Focus on social causes
For a start, efforts will focus on social causes such as supporting vulnerable families, children and youth, seniors and persons with disabilities. The formal launch of Singapore Cares will be held in 2017.
“For the social service sector, which requires sustained support, the focus will be on bringing on-board organisations and building partnerships. It needs organised groups, from families, schools, companies and grassroots organisations, who can commit time and service for a longer and regular period. NCSS will coordinate and structure more group volunteering opportunities by causes to serve the needs of social service organisations,” said Ms Ng Ling Ling, Assistant CEO, NCSS.
Among the success stories of sustained volunteerism is Eastspring Investment and Life Community Services Society (LCSS), who were upfront on their need for a committed, long-term volunteering relationship. Their on-going three-year partnership has extended from regular outings with children served by LCSS to enabling the children, as volunteers themselves, to reach out and befriend a group of seniors at SASCO, a senior citizen’s home, located in the vicinity.
For Rainbow Centre (RC), serving children with special needs, a community of support was formed when they connected with a group of university students three years ago. To meet RC’s specific needs, the Nanyang Technological University Hall 4 students mounted an annual awareness and fundraising campaign at shopping malls. RC could also count on them for support during events and to accompany the children.
Equipping volunteers with knowledge to interact and work with beneficiaries is also critical for the partnership to last. NCSS, through Social Service Institute (SSI), its human capital and development arm, is piloting the first e-learning module ‘Working Effectively with Youths’ in December 2016 for volunteers. It is a part of SSI’s Education Innovation 2020 project to make learning accessible. Volunteers can learn at their own time and pace that fits their schedules through this 2-hour module, with content adapted from SSI’s classroom training. Other e-learning modules that NCSS will roll out over the course of next year will include ‘Working with Children with Special Needs’ and ‘Befriending the Elderly’.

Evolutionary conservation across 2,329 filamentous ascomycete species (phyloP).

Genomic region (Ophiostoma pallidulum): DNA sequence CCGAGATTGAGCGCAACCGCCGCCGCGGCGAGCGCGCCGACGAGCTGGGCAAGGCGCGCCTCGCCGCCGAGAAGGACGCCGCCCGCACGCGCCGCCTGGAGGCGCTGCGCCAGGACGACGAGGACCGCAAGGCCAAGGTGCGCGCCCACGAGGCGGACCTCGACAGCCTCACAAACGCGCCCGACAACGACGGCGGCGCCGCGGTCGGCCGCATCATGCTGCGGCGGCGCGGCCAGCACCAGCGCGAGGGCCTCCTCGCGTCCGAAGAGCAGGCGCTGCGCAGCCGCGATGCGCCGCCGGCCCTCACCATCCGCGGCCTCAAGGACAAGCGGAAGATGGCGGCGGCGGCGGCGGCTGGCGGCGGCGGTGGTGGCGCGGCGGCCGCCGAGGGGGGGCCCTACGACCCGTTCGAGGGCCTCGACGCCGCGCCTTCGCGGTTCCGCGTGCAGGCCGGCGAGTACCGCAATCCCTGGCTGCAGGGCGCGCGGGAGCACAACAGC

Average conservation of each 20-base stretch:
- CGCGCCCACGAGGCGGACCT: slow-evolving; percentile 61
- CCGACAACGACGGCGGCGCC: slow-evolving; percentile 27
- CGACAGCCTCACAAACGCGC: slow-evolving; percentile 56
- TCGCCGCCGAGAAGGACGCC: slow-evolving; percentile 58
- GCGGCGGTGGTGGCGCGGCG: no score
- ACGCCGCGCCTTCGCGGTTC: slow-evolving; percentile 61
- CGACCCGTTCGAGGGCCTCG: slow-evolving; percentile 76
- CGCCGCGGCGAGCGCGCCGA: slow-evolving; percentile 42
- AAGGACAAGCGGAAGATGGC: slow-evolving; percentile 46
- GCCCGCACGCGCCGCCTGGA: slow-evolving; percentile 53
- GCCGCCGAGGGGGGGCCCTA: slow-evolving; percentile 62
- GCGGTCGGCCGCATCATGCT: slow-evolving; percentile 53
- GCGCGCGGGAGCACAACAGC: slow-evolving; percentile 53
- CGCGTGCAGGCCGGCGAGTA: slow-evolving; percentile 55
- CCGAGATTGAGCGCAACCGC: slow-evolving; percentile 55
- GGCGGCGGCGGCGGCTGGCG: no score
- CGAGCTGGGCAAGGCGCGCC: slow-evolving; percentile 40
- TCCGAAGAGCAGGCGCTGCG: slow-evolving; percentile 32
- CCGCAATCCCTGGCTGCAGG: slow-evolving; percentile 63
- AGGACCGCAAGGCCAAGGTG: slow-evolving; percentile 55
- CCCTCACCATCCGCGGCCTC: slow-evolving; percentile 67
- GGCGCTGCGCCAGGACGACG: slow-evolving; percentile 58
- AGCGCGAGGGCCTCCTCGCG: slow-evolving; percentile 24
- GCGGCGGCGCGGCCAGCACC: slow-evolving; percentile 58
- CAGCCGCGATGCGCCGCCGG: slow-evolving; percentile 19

Many companies are already givers in many ways. The Corporate Giving Survey 2015 conducted by NVPC and Community Chest found that 48% of the corporates surveyed had volunteering opportunities or programmes for employees. When asked why they gave, the number one motivation was a commitment to do good for the society.
Call to action – encouraging all Singaporeans to step forward
Following the event, there will be an open call for all Singaporeans to step forward, and care for one another. Giving and kindness can take many forms; spontaneous, informal or organised. From daily acts of kindness to volunteering together with friends, colleagues, neighbours and others – every action matters. Through Singapore Cares, everyone can play a part, big and small, to make Singapore a more caring and compassionate home for all.